In the Army I remember that there was an officer who had the rare qualification of speaking fluent Persian. The powers-that-be wasted no time at all; they posted that officer straight away to Iceland. There he spent the rest of his war. I can think of no more unsuitable emissary for the Government to send to the Middle East to advise on the running of a health service than the right hon. Lady. Our own service has witnessed a grave in-infringement of personal liberty. Why should not a patient choose to spend his money, if he wishes, on privacy in a hospital rather than on, for example, a colour television set? Why should not a consultant, if he so wishes, continue to practice privately? What sort of political dogma is it that deprives the National Health Service of approximately £40 million a year and which on the first day of the current month introduced increased charges for dental treatment and for spectacles to recoup about £16 million a year?

The same curious Alice-in-Wonderland stance applies in education. Parents find that their choice is ever more tightly confined. We see the grammar schools being destroyed and the direct grant

schools disappearing. A high-quality teacher-training college in my constituency which was established in 1841 is now threatened with closure. Are we prepared to discourage the abler child and to lower standards? It seems that families must make do with what the State thinks is good for them.

I am also troubled—I think that this applies to other hon. Members—about the Press. How can this country remain free unless the Press remains free? Yet the flame of freedom in that sensitive quarter flickers most dangerously today. On two fronts the Press is threatened. It is threatened with extinction by bankruptcy. The prime cause of this is overmanning. Each newspaper carries hundreds more staff than are needed. If steps are taken to remedy this, the counter-threat is immediate industrial action, which itself could prove fatal. However, no newspaper editor dare publish in his columns a description of this very sensitive, very difficult internal problem.

On the other front concerning the Press, what is being done by the Government to the freedom of editors and journalists by the Trade Union and Labour Relations (Amendment) Bill? If any hon. Member is uncertain of the answer to that question, let him ask Lord Goodman. Lord Goodman will be only too happy to explain.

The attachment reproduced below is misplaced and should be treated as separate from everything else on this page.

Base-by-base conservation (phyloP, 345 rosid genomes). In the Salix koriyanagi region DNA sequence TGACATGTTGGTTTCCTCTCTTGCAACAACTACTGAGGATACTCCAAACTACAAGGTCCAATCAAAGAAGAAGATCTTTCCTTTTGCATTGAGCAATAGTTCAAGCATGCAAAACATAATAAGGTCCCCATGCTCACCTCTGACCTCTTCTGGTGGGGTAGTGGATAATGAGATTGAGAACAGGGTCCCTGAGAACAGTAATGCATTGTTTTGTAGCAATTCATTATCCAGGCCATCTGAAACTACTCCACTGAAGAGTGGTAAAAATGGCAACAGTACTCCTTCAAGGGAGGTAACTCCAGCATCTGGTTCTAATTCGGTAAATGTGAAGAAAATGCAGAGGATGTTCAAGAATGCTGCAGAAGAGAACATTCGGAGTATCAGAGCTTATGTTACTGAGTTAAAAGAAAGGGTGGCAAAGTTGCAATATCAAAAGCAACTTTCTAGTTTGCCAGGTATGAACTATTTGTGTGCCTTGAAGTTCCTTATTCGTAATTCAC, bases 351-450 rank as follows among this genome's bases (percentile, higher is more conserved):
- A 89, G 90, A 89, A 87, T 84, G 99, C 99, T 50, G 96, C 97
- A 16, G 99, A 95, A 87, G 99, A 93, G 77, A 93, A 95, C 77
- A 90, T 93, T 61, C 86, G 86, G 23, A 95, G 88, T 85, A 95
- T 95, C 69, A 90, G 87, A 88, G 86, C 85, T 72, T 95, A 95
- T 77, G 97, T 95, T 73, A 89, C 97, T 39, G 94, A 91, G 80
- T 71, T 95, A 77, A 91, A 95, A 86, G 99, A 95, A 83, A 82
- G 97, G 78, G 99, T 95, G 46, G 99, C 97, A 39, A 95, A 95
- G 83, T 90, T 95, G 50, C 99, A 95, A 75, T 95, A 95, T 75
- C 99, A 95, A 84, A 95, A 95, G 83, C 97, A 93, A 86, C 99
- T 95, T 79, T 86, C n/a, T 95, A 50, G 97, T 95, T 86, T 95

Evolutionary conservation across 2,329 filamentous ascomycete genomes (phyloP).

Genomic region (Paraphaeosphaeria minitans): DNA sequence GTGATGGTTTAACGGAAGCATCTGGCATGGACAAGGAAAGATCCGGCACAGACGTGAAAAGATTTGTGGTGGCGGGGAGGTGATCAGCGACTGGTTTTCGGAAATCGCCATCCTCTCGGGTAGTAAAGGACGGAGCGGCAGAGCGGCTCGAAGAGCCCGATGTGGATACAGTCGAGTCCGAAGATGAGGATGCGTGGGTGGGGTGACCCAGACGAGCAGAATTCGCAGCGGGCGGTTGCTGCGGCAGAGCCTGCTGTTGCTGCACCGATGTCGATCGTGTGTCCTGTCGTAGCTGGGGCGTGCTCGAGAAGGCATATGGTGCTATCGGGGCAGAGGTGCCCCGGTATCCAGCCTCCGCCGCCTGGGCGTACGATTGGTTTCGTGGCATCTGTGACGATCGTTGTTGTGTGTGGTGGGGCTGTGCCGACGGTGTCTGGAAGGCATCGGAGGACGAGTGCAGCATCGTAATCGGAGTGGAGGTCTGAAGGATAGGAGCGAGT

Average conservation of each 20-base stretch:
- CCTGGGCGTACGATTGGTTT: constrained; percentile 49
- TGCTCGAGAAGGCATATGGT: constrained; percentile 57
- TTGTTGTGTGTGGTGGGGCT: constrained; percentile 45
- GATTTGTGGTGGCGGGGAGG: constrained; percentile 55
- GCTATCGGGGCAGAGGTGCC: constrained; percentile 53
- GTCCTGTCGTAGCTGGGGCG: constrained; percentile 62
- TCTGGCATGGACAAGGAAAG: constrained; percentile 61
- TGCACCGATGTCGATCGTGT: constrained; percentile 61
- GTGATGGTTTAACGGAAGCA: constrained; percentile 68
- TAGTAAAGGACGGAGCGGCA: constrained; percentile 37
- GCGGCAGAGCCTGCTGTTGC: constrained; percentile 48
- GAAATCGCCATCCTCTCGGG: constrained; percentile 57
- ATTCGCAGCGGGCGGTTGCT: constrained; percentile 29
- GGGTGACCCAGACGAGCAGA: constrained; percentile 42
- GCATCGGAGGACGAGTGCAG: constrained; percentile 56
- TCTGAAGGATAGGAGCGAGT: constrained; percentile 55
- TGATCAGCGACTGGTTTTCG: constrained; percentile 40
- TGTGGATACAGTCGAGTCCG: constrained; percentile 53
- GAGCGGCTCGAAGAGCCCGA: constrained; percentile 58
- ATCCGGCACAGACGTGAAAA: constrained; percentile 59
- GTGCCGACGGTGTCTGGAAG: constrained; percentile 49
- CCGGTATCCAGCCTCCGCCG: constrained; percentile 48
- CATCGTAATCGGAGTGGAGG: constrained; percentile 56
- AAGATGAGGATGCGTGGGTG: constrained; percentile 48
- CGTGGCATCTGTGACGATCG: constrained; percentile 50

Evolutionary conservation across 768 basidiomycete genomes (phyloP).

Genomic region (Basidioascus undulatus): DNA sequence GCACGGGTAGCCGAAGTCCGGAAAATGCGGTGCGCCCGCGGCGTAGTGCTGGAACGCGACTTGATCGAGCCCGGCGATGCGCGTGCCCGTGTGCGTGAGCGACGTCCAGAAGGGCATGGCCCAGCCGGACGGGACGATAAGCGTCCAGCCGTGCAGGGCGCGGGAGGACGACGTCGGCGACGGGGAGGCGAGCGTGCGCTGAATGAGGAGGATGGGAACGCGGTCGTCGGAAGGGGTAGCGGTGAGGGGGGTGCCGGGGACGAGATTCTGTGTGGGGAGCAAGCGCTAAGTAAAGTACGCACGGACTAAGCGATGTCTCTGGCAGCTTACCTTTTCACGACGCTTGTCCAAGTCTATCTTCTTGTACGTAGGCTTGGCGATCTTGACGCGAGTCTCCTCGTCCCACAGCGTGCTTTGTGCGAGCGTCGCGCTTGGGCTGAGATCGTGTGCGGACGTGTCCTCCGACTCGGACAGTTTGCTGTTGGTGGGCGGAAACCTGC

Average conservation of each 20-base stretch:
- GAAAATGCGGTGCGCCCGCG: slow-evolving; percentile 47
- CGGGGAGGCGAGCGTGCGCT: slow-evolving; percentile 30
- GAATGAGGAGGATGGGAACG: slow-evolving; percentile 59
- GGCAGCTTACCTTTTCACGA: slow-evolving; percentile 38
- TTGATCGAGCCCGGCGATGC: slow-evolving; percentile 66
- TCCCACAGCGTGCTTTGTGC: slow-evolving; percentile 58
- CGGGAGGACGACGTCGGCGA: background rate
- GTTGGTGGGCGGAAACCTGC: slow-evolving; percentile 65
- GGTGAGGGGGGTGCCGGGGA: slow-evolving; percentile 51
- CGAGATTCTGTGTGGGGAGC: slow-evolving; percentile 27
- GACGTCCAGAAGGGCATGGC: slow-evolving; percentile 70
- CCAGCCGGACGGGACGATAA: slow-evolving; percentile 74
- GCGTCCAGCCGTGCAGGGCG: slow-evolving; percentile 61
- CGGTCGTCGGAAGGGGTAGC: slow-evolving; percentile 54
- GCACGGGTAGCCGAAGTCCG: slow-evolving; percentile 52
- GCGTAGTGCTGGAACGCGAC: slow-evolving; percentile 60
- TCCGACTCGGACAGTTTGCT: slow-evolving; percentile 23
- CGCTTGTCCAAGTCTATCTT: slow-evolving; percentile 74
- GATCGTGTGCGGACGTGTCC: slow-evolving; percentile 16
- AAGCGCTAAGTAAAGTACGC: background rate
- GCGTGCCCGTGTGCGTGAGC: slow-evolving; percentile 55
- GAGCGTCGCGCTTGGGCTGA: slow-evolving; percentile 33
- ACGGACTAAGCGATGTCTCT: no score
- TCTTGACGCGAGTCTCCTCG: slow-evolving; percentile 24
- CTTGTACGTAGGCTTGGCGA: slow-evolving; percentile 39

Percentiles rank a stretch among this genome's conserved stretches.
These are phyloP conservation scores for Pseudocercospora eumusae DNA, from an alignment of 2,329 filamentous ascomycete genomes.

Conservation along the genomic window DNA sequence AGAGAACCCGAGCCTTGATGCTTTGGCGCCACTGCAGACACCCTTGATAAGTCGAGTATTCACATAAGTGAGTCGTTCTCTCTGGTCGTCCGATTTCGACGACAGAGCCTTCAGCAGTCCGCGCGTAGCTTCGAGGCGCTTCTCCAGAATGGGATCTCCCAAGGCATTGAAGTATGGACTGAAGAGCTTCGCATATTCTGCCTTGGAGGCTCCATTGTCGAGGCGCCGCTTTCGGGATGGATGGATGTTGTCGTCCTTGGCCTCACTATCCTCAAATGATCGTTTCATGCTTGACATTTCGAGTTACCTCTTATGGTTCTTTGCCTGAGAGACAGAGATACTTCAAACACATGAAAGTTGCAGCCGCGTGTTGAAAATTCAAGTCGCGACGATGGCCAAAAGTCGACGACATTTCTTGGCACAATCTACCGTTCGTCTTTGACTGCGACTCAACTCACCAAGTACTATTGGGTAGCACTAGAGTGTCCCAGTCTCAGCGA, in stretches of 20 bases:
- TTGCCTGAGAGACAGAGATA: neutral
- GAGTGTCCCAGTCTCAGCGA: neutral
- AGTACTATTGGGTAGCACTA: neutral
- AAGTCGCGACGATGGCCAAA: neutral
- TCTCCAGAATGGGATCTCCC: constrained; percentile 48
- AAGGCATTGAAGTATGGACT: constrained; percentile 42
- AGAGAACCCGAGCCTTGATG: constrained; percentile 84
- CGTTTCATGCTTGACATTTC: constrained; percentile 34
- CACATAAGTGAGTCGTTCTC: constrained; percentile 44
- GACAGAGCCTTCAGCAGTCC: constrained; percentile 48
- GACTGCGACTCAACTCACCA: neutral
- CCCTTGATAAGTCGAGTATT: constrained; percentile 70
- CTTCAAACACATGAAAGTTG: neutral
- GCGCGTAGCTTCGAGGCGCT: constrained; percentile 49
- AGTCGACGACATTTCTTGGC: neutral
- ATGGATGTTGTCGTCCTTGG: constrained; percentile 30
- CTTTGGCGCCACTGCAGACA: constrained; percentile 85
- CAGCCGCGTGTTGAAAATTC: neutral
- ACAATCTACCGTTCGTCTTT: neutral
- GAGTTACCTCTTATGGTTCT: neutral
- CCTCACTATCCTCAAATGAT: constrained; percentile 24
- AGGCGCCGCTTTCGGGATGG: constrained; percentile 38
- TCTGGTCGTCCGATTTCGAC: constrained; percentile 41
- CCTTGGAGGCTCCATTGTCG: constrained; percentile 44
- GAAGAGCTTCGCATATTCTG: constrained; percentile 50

No few words on personal liberty could omit a reference to private property. It has always been recognised that to acquire private property, be it a flat, house, a farm or another sort of home, is one of the ways in which people can secure a degree of independence. In this way the citizen can free himself from pressure of immediate need. He can free himself from dependence upon the State. Yet step by step this avenue of freedom is being impeded—by taxation, by regulation, by powers of confiscation and by the capital transfer tax and the Community Land Act. A proposal is now being debated in Standing Committee whereby the relative of a tenant farmer is to be accorded automatic succession to the farm without so much as a reference or a by-your-leave to the person who owns the land.

I think that a great many Labour Members would agree that there is at present a considerable curtailment of personal freedom, but I believe that they would justify this on the ground that it is a sacrifice which must be made in order to achieve a fairer society. They would claim that it is something which is in the interests of what is called social justice. There is in fact a profound gulf here set between the two sides of the House, because Socialism seeks equality and equality really is a will-o'-the-wisp—two men are equal at breakfast time and they are unequal at lunch time. But many Socialists seek to impose equality, and that sort of equality is a tyranny and the enemy of freedom.